The Straits Times | January 31, 2015
The World Economic Forum (WEF) has just published its 2015 Global Risk Report. This is the 10th year of this global perception survey. A global risk is one that, if it occurs, would cause significant negative impact over the next 10 years for several countries or industries. Twenty-eight global risks were identified and grouped into economic, environmental, geopolitical, societal and technological risks.
In nine earlier reports, the top risks identified by the WEF were all related to financial issues. Asset price collapse, fiscal crises and major systemic financial crises were the top items between 2007 and 2014. This year, the No. 1 spot is occupied for the first time by a non-financial issue: water crises. Fiscal crises ranked No. 8.
There are signs of water problems all over the globe. Water is scarce, polluted, over-exploited, mismanaged and misallocated. Water, both in terms of quantity and quality, is essential to sustain political, economic, social and environmental systems. In an increasingly globalised and interconnected world, water scarcity and pollution, as well as floods and droughts, represent a significant risk to which no country is immune.
Business interest in water is not surprising. Without water, no product can be manufactured and thus there would be no business. Water is becoming scarcer and scarcer in nearly all countries, developed or developing, primarily because of continuing poor management practices. These include not pricing water in a way that is consistent with its scarcity.
Accordingly, companies are realising that water could disrupt their business operations seriously in the future. At the very least, business costs will increase because of lack of water available in quantity or quality, due to higher water prices and increasing compliance requirements for managing wastewater.
Scarcity has also resulted in conflicts between local communities and businesses that are heavy water consumers. In 2013, Barrick Gold suspended its Pascua Lama mine, straddling the Chile-Argentina border, following a court injunction filed by the indigenous communities of Chile because of potential groundwater contamination. This stoppage came after an investment of US$5 billion (S$6.8 billion).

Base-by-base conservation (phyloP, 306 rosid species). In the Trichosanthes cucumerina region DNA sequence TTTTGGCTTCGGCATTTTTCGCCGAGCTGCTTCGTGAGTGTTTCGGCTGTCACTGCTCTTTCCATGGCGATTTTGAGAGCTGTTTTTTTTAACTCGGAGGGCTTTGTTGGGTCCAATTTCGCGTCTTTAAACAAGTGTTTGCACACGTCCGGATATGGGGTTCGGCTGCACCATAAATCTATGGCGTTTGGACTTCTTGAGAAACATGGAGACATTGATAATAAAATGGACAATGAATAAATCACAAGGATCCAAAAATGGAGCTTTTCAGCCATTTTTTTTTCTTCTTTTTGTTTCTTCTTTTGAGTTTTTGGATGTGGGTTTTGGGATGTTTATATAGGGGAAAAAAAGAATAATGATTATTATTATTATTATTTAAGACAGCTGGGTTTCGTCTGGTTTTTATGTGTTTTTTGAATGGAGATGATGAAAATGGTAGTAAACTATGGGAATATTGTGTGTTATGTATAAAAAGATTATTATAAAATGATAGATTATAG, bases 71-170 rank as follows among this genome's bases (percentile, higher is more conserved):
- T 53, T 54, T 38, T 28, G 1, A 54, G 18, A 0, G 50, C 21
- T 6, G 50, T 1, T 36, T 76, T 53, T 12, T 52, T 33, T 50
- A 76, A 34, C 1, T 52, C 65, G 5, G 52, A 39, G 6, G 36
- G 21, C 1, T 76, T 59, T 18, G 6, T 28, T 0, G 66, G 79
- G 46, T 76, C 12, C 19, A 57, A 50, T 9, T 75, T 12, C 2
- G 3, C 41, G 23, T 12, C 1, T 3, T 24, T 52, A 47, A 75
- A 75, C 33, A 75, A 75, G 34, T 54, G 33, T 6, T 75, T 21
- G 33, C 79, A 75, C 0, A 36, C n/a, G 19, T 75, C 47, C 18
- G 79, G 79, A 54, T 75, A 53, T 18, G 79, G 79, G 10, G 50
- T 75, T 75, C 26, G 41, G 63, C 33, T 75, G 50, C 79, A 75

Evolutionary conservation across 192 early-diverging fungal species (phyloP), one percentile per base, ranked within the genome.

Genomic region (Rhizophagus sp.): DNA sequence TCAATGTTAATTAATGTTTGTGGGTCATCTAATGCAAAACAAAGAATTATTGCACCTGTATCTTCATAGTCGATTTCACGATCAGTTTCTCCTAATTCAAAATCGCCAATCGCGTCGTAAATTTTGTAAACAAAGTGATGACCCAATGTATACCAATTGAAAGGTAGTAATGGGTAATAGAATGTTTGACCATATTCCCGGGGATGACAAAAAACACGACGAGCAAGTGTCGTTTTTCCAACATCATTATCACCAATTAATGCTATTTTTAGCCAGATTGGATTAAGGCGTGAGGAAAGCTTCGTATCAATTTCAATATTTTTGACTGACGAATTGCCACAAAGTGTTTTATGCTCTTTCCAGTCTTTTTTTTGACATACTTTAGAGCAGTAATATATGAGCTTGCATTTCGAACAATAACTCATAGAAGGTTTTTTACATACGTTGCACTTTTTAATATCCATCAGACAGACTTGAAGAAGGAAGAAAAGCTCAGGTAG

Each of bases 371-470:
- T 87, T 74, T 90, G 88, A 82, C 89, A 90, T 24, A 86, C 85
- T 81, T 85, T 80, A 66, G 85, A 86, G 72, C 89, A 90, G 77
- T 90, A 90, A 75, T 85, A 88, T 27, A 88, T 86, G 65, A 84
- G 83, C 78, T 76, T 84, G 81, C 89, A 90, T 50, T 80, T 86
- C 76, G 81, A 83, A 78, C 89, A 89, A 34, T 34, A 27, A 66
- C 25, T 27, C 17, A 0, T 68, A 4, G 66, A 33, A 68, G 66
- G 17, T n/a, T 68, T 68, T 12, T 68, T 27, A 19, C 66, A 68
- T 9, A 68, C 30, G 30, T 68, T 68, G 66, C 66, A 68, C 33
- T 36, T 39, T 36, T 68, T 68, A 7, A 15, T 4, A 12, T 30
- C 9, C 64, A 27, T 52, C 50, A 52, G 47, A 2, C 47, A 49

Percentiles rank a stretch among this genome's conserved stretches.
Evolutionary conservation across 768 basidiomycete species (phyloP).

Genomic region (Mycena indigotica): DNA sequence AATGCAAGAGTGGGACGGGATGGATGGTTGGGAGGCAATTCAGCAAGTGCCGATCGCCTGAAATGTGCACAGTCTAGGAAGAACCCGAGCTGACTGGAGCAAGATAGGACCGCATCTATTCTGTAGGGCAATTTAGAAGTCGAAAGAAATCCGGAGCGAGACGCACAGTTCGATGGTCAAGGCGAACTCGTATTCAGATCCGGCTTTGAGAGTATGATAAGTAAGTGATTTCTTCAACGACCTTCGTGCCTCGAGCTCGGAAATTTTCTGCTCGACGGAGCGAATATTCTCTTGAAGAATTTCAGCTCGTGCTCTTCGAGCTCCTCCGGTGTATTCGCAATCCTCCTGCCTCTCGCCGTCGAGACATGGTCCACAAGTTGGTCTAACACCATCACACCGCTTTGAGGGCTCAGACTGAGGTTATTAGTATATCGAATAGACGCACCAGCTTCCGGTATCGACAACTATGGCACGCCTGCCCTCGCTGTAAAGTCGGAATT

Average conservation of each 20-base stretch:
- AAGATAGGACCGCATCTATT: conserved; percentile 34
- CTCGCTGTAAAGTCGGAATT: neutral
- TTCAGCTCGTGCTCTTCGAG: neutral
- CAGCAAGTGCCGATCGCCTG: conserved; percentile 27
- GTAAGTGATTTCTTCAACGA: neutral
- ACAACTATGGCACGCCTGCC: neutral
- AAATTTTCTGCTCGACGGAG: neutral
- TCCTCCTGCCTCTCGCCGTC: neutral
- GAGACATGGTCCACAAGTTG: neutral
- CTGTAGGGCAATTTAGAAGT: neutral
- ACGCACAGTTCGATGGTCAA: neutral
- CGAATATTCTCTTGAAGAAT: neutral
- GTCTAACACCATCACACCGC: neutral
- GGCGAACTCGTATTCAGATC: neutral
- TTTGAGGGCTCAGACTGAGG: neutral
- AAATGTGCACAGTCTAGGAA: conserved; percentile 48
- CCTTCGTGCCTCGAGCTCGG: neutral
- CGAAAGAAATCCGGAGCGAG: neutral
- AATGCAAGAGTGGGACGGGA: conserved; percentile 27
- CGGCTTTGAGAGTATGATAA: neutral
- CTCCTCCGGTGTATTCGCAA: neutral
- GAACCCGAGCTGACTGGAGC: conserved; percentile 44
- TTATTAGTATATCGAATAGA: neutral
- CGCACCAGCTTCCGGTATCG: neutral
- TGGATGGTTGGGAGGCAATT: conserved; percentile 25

Similarly Rio Tinto pulled out of its Pebble Mine copper and gold project in Alaska, which meant a US$300 million write-off because of potential adverse impacts to salmon fisheries. The company then had to give away its 19.1 per cent stake in the mine to two Alaskan charities.
As for BHP Billiton, it had to invest nearly US$2 billion in a desalination plant for its Escondida copper mine in Chile.
Not surprisingly, water availability is now considered to be the most important consideration for the sustainability of mining companies. Already, nearly 100 per cent of mining, pharmaceutical, electronics and computers, oil and gas and food and beverage companies that belong to the world’s largest 250 companies report their water risks in their annual corporate reports.
Several major companies like Nestle have taken water issues very seriously, and have made significant improvements in their management practices. Over the past 10 years, the company has reduced its water requirements per dollar of sale by over 65 per cent. In addition, by using the latest management and technological practices, it will for the first time have two factories in India and Mexico this year which will actually add water to the environment instead of taking from it. Such advances would have been unexpected even a decade ago.
Regarding water security, few countries have placed greater importance on water availability, accessibility and affordability than Singapore, which has put the issue at the highest level in the political agenda since its independence in 1965. Many other countries have been laggards to use water efficiently. Sadly, a vast majority of the urban centres of the world, including in the United States and Canada, use water profligately.
Water is a renewable resource. That means unlike oil or minerals, water can be used, treated properly and reused. This cycle can continue numerous times with good management but mostly, with good governance. Properly managed and governed, the world has enough water not only for now but also by 2050, when the global population is estimated to be around 9.2 billion, and for all their requirements.
While the corporate sector is now aware of the problems posed by water scarcity, sadly governments appear to be unwilling or incapable of taking hard political decisions to improve water and related resource management practices which are essential if we are to avoid a looming water crisis. As Shakespeare said: “The fault, dear Brutus, is not in our stars, but in ourselves, that we are underlings.”
Cecilia Tortajada is Senior Research Fellow at the Lee Kuan Yew School of Public Policy, Singapore, and Asit K. Biswas is Distinguished Visiting Professor at the same school. Both are co-founders of the Third World Centre for Water Management, Mexico.
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